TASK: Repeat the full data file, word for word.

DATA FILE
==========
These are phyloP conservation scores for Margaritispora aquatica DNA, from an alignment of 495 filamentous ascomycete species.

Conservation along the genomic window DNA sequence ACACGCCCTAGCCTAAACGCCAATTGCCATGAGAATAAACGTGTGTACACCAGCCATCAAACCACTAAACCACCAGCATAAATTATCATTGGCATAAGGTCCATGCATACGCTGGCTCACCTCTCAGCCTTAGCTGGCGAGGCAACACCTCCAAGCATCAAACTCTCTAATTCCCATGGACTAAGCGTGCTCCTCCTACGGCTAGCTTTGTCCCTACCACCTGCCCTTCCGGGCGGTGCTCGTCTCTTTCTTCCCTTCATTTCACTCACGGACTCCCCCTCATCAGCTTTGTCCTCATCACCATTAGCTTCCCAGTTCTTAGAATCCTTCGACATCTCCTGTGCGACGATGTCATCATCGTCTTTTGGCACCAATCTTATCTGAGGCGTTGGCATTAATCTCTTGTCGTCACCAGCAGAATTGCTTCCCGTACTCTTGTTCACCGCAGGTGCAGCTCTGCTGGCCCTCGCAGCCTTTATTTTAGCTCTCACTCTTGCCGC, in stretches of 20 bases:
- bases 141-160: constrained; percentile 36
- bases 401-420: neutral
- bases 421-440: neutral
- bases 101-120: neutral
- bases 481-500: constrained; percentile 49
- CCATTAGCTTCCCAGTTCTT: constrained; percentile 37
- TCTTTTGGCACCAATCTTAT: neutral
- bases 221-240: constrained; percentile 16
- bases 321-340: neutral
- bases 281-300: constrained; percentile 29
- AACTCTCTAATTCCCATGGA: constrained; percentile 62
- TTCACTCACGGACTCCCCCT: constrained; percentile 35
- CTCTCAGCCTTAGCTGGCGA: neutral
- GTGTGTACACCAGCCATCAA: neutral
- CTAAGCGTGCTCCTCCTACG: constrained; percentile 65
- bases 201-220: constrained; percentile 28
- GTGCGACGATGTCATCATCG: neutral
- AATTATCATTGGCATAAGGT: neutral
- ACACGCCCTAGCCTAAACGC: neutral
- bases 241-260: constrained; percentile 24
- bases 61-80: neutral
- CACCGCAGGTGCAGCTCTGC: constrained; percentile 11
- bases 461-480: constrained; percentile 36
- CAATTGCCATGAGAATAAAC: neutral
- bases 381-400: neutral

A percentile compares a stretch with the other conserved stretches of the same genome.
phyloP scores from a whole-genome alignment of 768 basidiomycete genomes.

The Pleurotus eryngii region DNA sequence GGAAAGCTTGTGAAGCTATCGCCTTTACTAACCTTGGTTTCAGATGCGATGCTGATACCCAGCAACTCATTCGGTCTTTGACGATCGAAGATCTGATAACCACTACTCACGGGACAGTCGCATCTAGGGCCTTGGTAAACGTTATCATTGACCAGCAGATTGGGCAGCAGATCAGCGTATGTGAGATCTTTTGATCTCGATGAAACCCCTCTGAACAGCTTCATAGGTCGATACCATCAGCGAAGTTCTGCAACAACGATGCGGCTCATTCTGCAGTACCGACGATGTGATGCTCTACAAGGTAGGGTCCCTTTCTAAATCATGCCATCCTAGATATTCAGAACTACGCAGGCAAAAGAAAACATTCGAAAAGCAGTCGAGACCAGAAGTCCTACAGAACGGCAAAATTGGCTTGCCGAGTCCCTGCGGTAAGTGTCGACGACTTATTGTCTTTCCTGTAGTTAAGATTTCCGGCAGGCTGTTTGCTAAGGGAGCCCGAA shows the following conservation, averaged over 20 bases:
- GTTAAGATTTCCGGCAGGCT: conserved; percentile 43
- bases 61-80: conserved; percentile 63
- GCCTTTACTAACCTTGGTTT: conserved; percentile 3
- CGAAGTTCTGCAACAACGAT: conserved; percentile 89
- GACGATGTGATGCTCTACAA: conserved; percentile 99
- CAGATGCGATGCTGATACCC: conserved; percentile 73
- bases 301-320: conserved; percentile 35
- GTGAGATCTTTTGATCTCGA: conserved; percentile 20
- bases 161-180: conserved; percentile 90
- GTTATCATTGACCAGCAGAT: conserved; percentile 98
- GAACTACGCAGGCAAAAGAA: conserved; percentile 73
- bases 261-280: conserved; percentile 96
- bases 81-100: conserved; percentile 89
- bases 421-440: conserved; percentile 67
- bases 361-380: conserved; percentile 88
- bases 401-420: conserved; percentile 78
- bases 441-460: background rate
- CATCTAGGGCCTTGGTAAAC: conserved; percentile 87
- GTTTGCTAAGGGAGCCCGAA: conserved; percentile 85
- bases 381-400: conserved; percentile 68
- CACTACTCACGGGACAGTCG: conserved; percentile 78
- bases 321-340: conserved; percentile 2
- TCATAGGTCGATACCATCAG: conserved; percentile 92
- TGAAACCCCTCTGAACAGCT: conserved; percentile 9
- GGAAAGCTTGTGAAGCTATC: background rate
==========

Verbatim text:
These are phyloP conservation scores for Margaritispora aquatica DNA, from an alignment of 495 filamentous ascomycete species.

Conservation along the genomic window DNA sequence ACACGCCCTAGCCTAAACGCCAATTGCCATGAGAATAAACGTGTGTACACCAGCCATCAAACCACTAAACCACCAGCATAAATTATCATTGGCATAAGGTCCATGCATACGCTGGCTCACCTCTCAGCCTTAGCTGGCGAGGCAACACCTCCAAGCATCAAACTCTCTAATTCCCATGGACTAAGCGTGCTCCTCCTACGGCTAGCTTTGTCCCTACCACCTGCCCTTCCGGGCGGTGCTCGTCTCTTTCTTCCCTTCATTTCACTCACGGACTCCCCCTCATCAGCTTTGTCCTCATCACCATTAGCTTCCCAGTTCTTAGAATCCTTCGACATCTCCTGTGCGACGATGTCATCATCGTCTTTTGGCACCAATCTTATCTGAGGCGTTGGCATTAATCTCTTGTCGTCACCAGCAGAATTGCTTCCCGTACTCTTGTTCACCGCAGGTGCAGCTCTGCTGGCCCTCGCAGCCTTTATTTTAGCTCTCACTCTTGCCGC, in stretches of 20 bases:
- bases 141-160: constrained; percentile 36
- bases 401-420: neutral
- bases 421-440: neutral
- bases 101-120: neutral
- bases 481-500: constrained; percentile 49
- CCATTAGCTTCCCAGTTCTT: constrained; percentile 37
- TCTTTTGGCACCAATCTTAT: neutral
- bases 221-240: constrained; percentile 16
- bases 321-340: neutral
- bases 281-300: constrained; percentile 29
- AACTCTCTAATTCCCATGGA: constrained; percentile 62
- TTCACTCACGGACTCCCCCT: constrained; percentile 35
- CTCTCAGCCTTAGCTGGCGA: neutral
- GTGTGTACACCAGCCATCAA: neutral
- CTAAGCGTGCTCCTCCTACG: constrained; percentile 65
- bases 201-220: constrained; percentile 28
- GTGCGACGATGTCATCATCG: neutral
- AATTATCATTGGCATAAGGT: neutral
- ACACGCCCTAGCCTAAACGC: neutral
- bases 241-260: constrained; percentile 24
- bases 61-80: neutral
- CACCGCAGGTGCAGCTCTGC: constrained; percentile 11
- bases 461-480: constrained; percentile 36
- CAATTGCCATGAGAATAAAC: neutral
- bases 381-400: neutral

A percentile compares a stretch with the other conserved stretches of the same genome.
phyloP scores from a whole-genome alignment of 768 basidiomycete genomes.

The Pleurotus eryngii region DNA sequence GGAAAGCTTGTGAAGCTATCGCCTTTACTAACCTTGGTTTCAGATGCGATGCTGATACCCAGCAACTCATTCGGTCTTTGACGATCGAAGATCTGATAACCACTACTCACGGGACAGTCGCATCTAGGGCCTTGGTAAACGTTATCATTGACCAGCAGATTGGGCAGCAGATCAGCGTATGTGAGATCTTTTGATCTCGATGAAACCCCTCTGAACAGCTTCATAGGTCGATACCATCAGCGAAGTTCTGCAACAACGATGCGGCTCATTCTGCAGTACCGACGATGTGATGCTCTACAAGGTAGGGTCCCTTTCTAAATCATGCCATCCTAGATATTCAGAACTACGCAGGCAAAAGAAAACATTCGAAAAGCAGTCGAGACCAGAAGTCCTACAGAACGGCAAAATTGGCTTGCCGAGTCCCTGCGGTAAGTGTCGACGACTTATTGTCTTTCCTGTAGTTAAGATTTCCGGCAGGCTGTTTGCTAAGGGAGCCCGAA shows the following conservation, averaged over 20 bases:
- GTTAAGATTTCCGGCAGGCT: conserved; percentile 43
- bases 61-80: conserved; percentile 63
- GCCTTTACTAACCTTGGTTT: conserved; percentile 3
- CGAAGTTCTGCAACAACGAT: conserved; percentile 89
- GACGATGTGATGCTCTACAA: conserved; percentile 99
- CAGATGCGATGCTGATACCC: conserved; percentile 73
- bases 301-320: conserved; percentile 35
- GTGAGATCTTTTGATCTCGA: conserved; percentile 20
- bases 161-180: conserved; percentile 90
- GTTATCATTGACCAGCAGAT: conserved; percentile 98
- GAACTACGCAGGCAAAAGAA: conserved; percentile 73
- bases 261-280: conserved; percentile 96
- bases 81-100: conserved; percentile 89
- bases 421-440: conserved; percentile 67
- bases 361-380: conserved; percentile 88
- bases 401-420: conserved; percentile 78
- bases 441-460: background rate
- CATCTAGGGCCTTGGTAAAC: conserved; percentile 87
- GTTTGCTAAGGGAGCCCGAA: conserved; percentile 85
- bases 381-400: conserved; percentile 68
- CACTACTCACGGGACAGTCG: conserved; percentile 78
- bases 321-340: conserved; percentile 2
- TCATAGGTCGATACCATCAG: conserved; percentile 92
- TGAAACCCCTCTGAACAGCT: conserved; percentile 9
- GGAAAGCTTGTGAAGCTATC: background rate